Just as we’ve all had to adapt our lives to the “new normal” of the pandemic, now that folks are travelling again, there’s a new normality in visiting various destinations, including cities around the world. And quite a few of them can still be enjoyed in very nearly their full splendour whilst following the protocols and guidelines meant to keep us safe.
An excellent example is one of Europe‘s most glorious cities, “La Serenissima“, which of course is packed with wonderful palaces, churches, and museums. But arguably the most magical and exotic aspect of Venice is strolling and experiencing its piazzas, canals, bridges, parks, and other open and outdoor spaces, many of which make visitors feel like they’re on a stage set (as which the city has indeed often served). And the autumn is an especially delightful time to visit, both weather-wise and because of its fewer crowds. And here are some of the best open-air options in this UNESCO World Heritage Site.
Take in the Grand Canal
The Canale Grande (Canal Grando in Venetian dialect) is Venice’s largest, nearly four kilometres/2⅓ miles long and ranging from 30 to 90 metres/98-295 feet wide), as well most important. It’s lined with the grandiose palazzi and other structures (including the Basilica of Santa Maria della Salute and the Peggy Guggenheim Collection) that for the most part are the legacy of the great merchantile Republic of Venice (697-1797), built in styles including Venetian-Byzantine, Gothic, and Baroque. Besides seeing the canal and its palazzi by gondola or vaporetto (water taxi), you can also cross it on foot – meaning of course via one or more of its four bridges:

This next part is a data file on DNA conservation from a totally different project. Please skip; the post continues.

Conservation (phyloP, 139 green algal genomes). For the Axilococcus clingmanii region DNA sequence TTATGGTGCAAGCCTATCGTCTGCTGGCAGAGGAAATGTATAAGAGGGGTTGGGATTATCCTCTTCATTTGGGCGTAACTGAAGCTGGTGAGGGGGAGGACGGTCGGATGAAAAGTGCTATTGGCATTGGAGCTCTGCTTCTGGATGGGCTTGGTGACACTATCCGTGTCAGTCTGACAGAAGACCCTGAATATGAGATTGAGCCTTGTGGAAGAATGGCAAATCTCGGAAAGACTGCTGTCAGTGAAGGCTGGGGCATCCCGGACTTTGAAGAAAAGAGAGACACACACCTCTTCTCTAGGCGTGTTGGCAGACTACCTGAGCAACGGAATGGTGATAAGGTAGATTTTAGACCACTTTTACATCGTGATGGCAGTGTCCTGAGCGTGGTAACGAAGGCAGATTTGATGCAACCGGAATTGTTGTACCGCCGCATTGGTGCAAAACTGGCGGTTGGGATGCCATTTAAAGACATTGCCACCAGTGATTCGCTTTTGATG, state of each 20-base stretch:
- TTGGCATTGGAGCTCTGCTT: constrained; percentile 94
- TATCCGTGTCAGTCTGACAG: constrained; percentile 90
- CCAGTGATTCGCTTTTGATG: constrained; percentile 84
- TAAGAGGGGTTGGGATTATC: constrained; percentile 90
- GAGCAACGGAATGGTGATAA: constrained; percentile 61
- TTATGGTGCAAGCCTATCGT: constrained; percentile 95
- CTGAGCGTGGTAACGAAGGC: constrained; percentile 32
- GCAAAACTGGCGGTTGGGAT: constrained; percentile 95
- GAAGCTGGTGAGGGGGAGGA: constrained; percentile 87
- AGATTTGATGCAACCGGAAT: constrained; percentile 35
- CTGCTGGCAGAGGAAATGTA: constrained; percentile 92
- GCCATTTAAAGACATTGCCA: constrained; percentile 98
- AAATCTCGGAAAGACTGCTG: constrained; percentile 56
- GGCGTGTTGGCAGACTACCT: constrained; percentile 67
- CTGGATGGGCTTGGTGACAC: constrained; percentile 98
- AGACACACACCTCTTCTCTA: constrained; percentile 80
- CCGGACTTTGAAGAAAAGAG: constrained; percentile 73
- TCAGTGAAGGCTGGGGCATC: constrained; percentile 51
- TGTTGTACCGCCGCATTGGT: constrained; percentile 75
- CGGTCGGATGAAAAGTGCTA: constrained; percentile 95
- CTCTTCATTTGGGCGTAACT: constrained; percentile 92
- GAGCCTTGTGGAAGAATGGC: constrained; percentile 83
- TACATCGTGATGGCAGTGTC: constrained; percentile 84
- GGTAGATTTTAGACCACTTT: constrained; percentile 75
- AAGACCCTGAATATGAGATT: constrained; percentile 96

The city’s oldest, most famous, and arguably most beautiful, dating back to 1173 and built in its current form in 1591. Connecting the districts of San Marco and San Polo, the Rialto has of course become a central icon of Venice due to its silhouette – two covered, ramped sections connected by a central portico. It’s lined inside with small shops selling a variety of things, from jewelry to high-end, tourist-oriented merchandise such as Carnevale masks.
Much more modest, this one’s located in front of the Accademia vaporetto station and the Gallerie dell’Accademia – one of Italy’s most prestigious museums and home to the world’s single most important collection of Venetian painting, including Bellini, Canalettto, Tiepolo, Tintoretto, Titian, and Veronese, but also plenty of other famous Italians, such as Da Vinci and Mantegna. The 48m (157-ft.) span was built in steel in 1854 but then rebuilt in a bowed shape and relatively simple wood design in 1933 (and had to be demolished and rebuilt in 1985) but offers particularly lovely canal views.
Ponte degli Scalzi
The “Bridge of the Barefoot Ones” (referencing the friars of the Discalced Carmelite order based in the nearby 18th-century church Chiesa degli Scalzi) is also ramped on either side, and built in stone in 1934. Connecting the Canareggio and Santa Croce districts, it’s also very near the Santa Lucia railway station.
Ponte della Costituzione (Ponte di Calatrava)
The fourth bridge is also of the most recent vintage (opening in 2008 and a bit controversial because it stands out as a modern landmark amid a largely traditional cityscape). It’s largely known as Calatrava Bridge because it was designed by Spanish starchitect Santiago Calatrava. – though you wouldn’t necessarily know it, as this span of just under 80m (262 ft.) connecting Santa Lucia Station with the Piazzale Roma doesn’t flaunt the high-flying swoops and organic curves of his most characteristic works. Instead, it’s a low, relatively restrained arch of steel and concrete clad in tempered glass and limestone from Istria (on the coast of present-day Croatia) which has traditionally been widely used in Venice.